Meet our members – Retorna
Zero Waste Europe is happy to introduce the blog series “Meet our members”. Through this series of monthly interviews, we want to give you a chance to get to know our members and the work they are doing.
Meet Ana Gutiérrez Dewar
from Retorna, Spain
Hi Ana, can you give us a brief introduction to Retorna’s focus?
Retorna is an umbrella organization, including nearly 20 different members, from environmental and marine NGO´s to trade unions, family organizations and a recovery and recycling association. It was born nearly ten years ago, when NGOs and recycling companies met up to analyze why reuse practices in Spain had practically disappeared (except for the HORECA channel) and why the material recovered for recycling was so limited and of such a poor quality compared to other countries.
Retorna’s main objective is to recover the habit of returning bottles and cans to stores so they can be refilled or recycled, avoiding 30 million containers being abandoned in the environment each day. This way, more than 90% quality recycling can be achieved, contributing to zero waste and Circular Economy objectives.
Retorna works closely with its members and other organizations to promote the implementation of measures to reduce marine litter and promote Zero Waste and reuse alternatives.
Giving value to used materials will guarantee their reuse or recycling and avoid them littering our environment.
How long have you been in the field and what got you into (Zero) Waste?
I have always worked in the field of waste prevention and resource efficiency. In the 90’s, I moved from Madrid to Washington DC and worked with USPirg, which at the time was campaigning for the Clean Air Act. For a year, I lived on a small sailing boat on the Chesapeake Lake. My work and living in very few square meters – which meant buying and using only the minimum indispensable – and thoroughly enjoying all of it, definitely got me into Zero Waste.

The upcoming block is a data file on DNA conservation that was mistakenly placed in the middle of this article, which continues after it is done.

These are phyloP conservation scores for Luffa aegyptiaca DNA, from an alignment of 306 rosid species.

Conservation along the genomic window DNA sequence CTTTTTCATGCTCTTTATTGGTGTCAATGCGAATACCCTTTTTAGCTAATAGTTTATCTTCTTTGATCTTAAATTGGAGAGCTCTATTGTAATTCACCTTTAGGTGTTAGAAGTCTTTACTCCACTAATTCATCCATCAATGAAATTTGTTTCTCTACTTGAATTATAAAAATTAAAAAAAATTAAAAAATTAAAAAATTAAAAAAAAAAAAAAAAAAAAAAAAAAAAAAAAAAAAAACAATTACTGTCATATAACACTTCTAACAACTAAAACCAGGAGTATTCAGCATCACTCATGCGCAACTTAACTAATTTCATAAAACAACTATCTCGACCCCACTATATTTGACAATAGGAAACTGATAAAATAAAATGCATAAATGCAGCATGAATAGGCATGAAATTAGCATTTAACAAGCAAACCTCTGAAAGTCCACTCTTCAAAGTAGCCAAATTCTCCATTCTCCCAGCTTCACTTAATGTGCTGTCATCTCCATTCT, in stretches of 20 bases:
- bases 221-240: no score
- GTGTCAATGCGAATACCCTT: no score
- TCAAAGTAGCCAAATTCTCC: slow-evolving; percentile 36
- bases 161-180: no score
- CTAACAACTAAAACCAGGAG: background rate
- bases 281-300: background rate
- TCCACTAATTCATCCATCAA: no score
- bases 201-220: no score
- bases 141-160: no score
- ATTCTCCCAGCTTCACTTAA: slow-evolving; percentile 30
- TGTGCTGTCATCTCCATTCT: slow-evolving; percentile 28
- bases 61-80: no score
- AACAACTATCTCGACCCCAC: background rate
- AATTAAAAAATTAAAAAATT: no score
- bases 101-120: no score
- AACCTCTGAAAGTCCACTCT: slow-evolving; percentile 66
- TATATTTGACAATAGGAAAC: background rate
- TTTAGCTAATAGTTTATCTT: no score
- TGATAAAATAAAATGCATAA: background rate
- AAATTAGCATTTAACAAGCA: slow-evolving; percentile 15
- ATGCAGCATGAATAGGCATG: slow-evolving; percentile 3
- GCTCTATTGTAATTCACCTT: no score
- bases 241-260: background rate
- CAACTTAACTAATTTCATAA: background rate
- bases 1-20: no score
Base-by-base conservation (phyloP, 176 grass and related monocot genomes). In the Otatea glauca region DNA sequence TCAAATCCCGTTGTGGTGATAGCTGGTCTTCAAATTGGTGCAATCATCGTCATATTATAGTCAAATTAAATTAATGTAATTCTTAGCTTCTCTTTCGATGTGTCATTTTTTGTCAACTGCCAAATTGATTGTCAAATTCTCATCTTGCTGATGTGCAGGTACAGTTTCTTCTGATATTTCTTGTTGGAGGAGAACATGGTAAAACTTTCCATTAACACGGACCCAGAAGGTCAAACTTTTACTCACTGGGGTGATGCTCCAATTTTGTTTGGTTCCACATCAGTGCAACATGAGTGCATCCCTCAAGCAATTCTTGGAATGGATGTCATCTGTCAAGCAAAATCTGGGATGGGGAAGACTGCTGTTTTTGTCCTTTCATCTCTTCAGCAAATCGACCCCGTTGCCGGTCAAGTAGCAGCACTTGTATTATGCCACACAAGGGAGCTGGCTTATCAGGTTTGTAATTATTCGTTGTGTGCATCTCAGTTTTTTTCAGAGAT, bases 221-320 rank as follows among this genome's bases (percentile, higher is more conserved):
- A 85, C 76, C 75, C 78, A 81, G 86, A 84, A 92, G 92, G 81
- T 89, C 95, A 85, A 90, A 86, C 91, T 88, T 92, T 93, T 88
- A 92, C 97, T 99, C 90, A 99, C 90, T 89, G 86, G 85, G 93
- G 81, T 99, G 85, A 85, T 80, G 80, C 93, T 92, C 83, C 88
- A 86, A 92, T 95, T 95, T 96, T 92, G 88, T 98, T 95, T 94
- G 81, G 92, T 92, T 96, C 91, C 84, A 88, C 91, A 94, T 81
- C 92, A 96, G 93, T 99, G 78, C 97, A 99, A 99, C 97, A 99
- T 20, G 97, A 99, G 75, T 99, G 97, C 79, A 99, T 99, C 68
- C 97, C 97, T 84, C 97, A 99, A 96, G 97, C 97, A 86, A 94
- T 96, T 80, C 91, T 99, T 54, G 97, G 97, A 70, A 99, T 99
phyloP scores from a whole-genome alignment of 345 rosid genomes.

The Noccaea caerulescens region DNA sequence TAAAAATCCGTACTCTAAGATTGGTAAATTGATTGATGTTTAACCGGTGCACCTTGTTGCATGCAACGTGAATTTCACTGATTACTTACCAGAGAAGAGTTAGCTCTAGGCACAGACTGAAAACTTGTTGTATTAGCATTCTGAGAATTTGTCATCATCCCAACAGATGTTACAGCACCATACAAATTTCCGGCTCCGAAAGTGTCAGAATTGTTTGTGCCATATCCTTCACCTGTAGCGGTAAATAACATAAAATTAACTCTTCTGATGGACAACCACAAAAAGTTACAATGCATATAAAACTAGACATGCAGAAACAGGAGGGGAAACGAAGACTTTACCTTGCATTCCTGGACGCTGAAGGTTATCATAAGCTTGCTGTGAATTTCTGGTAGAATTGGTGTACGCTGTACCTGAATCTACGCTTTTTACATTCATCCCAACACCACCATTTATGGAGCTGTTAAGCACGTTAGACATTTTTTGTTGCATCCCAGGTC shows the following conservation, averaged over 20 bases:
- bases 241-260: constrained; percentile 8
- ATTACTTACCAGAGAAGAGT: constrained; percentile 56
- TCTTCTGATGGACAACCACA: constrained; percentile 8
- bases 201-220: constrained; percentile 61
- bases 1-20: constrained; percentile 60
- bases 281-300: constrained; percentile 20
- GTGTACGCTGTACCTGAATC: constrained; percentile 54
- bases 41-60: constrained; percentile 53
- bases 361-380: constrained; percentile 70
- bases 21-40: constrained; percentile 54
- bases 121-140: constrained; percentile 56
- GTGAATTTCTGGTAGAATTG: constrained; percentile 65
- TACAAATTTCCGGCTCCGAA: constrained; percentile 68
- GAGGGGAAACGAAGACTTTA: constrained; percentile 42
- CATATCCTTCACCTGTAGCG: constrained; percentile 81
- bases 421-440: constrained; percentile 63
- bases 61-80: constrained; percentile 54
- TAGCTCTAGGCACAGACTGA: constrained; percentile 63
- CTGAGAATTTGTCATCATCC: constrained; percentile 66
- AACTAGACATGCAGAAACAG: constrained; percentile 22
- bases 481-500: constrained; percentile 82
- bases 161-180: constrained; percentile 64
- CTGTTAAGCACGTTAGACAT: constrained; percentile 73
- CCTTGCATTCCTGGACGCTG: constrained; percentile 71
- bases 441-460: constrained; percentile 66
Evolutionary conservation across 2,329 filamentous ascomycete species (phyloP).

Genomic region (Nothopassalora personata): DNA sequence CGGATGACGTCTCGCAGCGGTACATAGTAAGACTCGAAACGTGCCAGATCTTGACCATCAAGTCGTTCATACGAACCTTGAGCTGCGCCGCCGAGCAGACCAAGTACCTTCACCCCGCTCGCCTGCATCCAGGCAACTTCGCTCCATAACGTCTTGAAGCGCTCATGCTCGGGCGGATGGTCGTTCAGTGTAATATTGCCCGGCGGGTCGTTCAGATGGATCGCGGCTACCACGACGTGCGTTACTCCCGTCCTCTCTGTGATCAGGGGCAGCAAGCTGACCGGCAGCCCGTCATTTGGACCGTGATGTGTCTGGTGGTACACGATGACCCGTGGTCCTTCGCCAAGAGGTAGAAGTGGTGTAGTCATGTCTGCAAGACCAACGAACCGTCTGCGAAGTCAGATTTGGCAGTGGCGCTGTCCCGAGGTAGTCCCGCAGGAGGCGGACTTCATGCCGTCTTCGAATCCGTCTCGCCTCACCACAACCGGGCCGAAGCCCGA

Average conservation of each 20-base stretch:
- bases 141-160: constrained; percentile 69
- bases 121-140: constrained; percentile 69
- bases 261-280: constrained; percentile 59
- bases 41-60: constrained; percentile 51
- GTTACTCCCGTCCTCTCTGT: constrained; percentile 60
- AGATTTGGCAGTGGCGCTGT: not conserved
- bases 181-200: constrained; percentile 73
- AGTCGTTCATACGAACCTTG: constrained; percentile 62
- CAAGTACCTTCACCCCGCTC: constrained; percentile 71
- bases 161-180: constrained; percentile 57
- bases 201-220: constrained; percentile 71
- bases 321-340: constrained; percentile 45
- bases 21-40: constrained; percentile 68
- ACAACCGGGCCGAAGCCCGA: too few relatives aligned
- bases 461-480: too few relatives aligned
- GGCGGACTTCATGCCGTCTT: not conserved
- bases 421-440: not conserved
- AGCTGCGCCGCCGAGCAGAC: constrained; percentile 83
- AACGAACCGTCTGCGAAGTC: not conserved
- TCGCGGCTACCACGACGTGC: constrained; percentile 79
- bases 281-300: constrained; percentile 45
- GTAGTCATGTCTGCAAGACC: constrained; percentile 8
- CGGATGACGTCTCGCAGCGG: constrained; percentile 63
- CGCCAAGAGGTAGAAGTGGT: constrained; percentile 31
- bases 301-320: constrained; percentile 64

Back in Madrid I stayed in the field, first as director of several environmental publications, and now in Retorna. It is rewarding to see the movement grow and become what it is at present.
What is your current role in your organisation?
We are a small team and we all take part in the campaigns and projects, but personally, I manage the policy and advocacy areas. In this respect, our team works with many different stakeholders, including Governments at local, regional, state and EU levels, to increase awareness and to ensure the adption and respect of ambitious legislation in line with our mission and vision.
Tell us more about one ongoing campaign/activity you’re working on?
With the renew of governments in most regions in Spain, and soon also at state level, Retorna will work to speed up the ambitious transposition of the Sigle Use of Plastic Directive. We will also work on the implementation of deposit return projects in those regions which have already a specific legislation on that, such as the Balearic Islands and Navarra, as well as remaining involved at an international level working together with other organizations and NGOs.
If there was one thing that you would like your organisation to be known for, what would it be?
In Retorna, we would be very proud if people living or visiting Spain would soon be able to buy drinks in refillable bottles without finding cans, cartons or plastic bottles littered on beaches, fields or streets.
How would you describe the growth of the Zero Waste movement in your country?
The Zero Waste movement started in Catalunya and the Basque country decades ago, but recently it has taken off with new strength, with a new organization within Zero Waste Europe, and Zero Waste Alliance with almost a dozen members at state and regional levels.
You can find more about Retorna and their work here.